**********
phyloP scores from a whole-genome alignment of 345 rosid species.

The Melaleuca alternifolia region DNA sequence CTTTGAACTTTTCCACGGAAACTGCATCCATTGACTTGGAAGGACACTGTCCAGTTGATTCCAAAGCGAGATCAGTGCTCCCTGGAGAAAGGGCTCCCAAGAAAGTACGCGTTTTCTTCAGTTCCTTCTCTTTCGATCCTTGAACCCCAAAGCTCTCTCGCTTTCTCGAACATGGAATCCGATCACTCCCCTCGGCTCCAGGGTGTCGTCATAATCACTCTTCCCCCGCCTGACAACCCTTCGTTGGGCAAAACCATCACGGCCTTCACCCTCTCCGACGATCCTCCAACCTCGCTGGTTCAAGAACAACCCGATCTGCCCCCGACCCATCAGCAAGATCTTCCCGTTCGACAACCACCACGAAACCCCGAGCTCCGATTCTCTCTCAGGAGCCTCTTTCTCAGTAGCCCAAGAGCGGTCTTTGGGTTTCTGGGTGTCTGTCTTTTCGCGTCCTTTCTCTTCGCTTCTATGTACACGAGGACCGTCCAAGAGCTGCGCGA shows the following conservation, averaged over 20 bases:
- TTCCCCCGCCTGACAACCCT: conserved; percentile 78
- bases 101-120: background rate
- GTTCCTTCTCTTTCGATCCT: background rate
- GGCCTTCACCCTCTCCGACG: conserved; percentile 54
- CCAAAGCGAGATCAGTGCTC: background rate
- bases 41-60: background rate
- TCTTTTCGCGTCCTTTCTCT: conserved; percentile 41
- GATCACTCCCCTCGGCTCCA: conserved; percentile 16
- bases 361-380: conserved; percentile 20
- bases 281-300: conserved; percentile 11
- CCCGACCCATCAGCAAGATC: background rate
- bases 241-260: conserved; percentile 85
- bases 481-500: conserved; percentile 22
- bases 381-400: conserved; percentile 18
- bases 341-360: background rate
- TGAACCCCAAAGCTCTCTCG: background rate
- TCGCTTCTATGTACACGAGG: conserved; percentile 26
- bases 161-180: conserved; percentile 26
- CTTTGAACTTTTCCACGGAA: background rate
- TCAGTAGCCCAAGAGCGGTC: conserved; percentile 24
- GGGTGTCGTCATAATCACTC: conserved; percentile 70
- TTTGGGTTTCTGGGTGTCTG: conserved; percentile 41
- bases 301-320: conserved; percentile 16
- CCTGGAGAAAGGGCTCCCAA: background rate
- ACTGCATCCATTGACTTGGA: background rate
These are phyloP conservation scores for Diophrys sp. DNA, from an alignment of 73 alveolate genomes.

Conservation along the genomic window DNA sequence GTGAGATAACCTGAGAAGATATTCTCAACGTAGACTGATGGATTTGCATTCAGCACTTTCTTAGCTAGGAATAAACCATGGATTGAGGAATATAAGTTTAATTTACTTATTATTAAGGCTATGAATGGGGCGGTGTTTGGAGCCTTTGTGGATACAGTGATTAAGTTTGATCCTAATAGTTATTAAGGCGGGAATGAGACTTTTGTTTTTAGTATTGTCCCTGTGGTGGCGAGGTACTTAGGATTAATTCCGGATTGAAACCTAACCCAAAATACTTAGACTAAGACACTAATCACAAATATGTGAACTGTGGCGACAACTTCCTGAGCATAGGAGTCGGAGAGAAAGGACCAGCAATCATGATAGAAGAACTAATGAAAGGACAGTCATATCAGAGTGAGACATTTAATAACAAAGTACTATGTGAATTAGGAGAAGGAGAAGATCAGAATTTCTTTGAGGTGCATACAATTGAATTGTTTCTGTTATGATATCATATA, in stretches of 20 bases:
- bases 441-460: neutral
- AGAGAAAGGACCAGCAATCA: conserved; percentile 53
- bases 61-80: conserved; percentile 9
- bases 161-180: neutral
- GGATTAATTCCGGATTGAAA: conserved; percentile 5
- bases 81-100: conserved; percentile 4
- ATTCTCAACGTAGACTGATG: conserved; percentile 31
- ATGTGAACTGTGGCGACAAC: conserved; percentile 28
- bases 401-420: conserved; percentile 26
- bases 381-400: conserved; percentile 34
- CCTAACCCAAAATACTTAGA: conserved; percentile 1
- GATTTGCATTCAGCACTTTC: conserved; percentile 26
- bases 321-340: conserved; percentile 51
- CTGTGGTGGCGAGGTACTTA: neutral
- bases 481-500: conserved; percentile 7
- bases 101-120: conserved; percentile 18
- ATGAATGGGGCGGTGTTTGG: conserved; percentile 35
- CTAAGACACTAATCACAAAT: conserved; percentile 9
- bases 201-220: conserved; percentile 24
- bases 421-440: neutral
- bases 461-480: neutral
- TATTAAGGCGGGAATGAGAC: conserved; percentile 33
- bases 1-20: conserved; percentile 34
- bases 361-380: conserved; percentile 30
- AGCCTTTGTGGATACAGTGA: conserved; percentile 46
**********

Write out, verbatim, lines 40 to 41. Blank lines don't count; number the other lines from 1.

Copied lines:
- CCTAACCCAAAATACTTAGA: conserved; percentile 1
- GATTTGCATTCAGCACTTTC: conserved; percentile 26